The telling of the children of Adam and Eve, Cain and Abel, is where the Torah first mentions cheyt (translated often as sin, error, misdeed - that which we atone for on Yom Kippur and potentially every day). This cheyt is the precursor to the Torah’s first murder. Brother to brother. In only chapter four.
The amount of time and space between the glory of creation and the first murder has always made me shake my head.
This week we are reminded of the ways humans can be so terribly violent toward one another, killing siblings - the children of Shem, the namesake of the Semitic people - Arab and Hebrew. The Torah says of Cain and Abel that cheyt was getting cozy at the door, but we have the power to have mastery over it. Indeed cheyt couches at the door today – at the Gaza border. Today will tell if there can be mastery over cheyt or it will be succumbed to. May we find strength to master the temptation for cheyt. Now. Soon. In our days. Today.
What stands out clear in all of this for me is the preciousness and sanctity of life. The Israeli and Palestinian lives lost, at the scale they have this week, in the manner in which they have been taken, and at the scale and manner that we fear might still be to come, particularly as Gaza faces a nightmare scenario. Each one of them is an entire world.
About the creation of humans, the Mishnah (Sanhedrin 4:5) comments that to destroy one life is to destroy an entire world. While the Mishnah connects this teaching to the creation of the first human, Adam, the Quran shares a similar teaching in the context of its recitation of the story of Cain and Abel. The Quran (5:32) reads that “whoever takes a life, it will be as if they killed all of humanity; and whoever saves a life, it will be as if they saved all of humanity.”
This shabbat we are charged with acknowledging the glory and beauty of creation, but also our proximity to the ways humans succumb to cheyt and destroy entire worlds, diminishing humanity itself. As we gird ourselves for the possibility of another shabbat of carnage, may we hold each life with utmost preciousness. Take time to mourn, but also to take action today to encourage human mastery over cheyt. Today let us, as poet Suheir Hammad urges, affirm life:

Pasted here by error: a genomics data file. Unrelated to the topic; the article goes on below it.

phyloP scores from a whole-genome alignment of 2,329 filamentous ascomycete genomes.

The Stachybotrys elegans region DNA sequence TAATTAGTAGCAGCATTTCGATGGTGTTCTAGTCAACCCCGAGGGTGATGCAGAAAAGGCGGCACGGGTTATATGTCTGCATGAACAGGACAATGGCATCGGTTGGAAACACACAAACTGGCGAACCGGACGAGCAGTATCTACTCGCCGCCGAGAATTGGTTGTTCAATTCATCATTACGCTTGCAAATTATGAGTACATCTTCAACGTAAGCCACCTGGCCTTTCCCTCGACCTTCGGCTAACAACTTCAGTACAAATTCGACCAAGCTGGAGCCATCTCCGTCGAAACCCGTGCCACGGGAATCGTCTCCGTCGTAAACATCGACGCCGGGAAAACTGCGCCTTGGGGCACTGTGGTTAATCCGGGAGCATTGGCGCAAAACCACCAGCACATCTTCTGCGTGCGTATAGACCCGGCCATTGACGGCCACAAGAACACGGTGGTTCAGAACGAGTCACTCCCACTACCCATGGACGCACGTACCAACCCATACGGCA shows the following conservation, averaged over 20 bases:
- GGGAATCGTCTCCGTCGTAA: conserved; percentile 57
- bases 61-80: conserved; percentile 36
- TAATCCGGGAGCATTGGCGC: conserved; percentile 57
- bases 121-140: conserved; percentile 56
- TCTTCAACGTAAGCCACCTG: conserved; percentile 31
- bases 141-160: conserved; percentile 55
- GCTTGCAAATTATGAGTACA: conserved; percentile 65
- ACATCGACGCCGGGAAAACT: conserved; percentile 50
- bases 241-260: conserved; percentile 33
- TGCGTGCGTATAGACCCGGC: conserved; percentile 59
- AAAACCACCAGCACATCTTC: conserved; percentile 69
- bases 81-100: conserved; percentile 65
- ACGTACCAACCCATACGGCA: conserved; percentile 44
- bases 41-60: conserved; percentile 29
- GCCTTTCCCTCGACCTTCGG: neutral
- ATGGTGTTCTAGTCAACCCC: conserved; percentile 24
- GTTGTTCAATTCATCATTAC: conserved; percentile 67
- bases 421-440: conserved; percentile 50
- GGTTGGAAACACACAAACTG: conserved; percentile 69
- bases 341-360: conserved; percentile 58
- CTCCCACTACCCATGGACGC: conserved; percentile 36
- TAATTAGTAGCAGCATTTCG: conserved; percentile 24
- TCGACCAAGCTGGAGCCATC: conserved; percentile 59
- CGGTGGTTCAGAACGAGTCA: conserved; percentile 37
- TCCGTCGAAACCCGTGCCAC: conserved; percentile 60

First Writing Since
There is death here,
And promises of more:
There is life here.
Anyone hearing this is breathing--
But breathing for sure.
If there is any light to come,
It will shine from the eyes of those
Who will look for peace AND justice,
After the rubble and rhetoric are cleared,
And the phoenix has risen.
We got to carry each other now.
You’re either with life
Or against it.
And in affirming life, I was reminded this week that our superpower is connection. Find people to be with and be held by and hold. Reach. We truly do have one another, and we might just do better with one another. While this week may have strained some relationships, bask in those you can hold and let us see how we can emerge from this together.
PS- I have stayed primarily focused on our feelings, our processing, and our connection this week following the atrocities in Israel and Gaza. Know that as we move through feelings and stay/get connected, Kadima leaders are beginning to think about how we connect with our thinking and teachings – for the sake of leading to collective action. If you would like to be involved in helping create spaces for that, be in touch. In the meantime try these articles being passed around.